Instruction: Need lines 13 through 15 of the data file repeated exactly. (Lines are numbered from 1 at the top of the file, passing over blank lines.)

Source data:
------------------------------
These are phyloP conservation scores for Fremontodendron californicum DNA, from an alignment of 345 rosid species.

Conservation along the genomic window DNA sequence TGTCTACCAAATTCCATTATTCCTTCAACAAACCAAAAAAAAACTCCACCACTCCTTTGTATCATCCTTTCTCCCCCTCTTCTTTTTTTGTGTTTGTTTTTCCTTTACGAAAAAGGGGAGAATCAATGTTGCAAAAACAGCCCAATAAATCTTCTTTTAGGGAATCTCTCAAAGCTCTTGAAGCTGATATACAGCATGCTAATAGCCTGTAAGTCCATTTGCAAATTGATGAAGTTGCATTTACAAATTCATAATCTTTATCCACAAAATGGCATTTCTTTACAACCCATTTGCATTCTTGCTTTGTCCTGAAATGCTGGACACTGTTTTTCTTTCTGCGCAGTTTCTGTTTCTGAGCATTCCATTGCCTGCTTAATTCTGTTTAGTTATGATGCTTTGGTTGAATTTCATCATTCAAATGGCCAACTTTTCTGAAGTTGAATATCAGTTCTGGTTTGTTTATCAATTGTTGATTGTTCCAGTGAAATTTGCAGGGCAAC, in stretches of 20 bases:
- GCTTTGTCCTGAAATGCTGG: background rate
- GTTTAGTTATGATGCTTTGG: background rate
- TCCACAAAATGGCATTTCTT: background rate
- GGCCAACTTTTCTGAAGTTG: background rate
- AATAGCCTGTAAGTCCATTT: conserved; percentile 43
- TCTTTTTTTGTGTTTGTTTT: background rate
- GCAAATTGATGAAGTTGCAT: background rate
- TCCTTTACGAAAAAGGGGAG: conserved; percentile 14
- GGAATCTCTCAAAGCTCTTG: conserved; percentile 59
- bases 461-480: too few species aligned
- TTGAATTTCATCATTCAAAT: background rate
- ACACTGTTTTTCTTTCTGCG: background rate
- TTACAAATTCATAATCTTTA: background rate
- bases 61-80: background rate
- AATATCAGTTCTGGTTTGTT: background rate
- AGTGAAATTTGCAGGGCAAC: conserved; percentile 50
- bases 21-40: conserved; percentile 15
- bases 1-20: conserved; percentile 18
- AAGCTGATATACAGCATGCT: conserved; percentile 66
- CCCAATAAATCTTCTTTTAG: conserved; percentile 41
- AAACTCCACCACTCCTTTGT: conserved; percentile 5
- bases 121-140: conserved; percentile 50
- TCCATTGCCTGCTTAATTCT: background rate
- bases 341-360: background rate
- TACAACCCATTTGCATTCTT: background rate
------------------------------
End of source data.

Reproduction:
- TTGAATTTCATCATTCAAAT: background rate
- ACACTGTTTTTCTTTCTGCG: background rate
- TTACAAATTCATAATCTTTA: background rate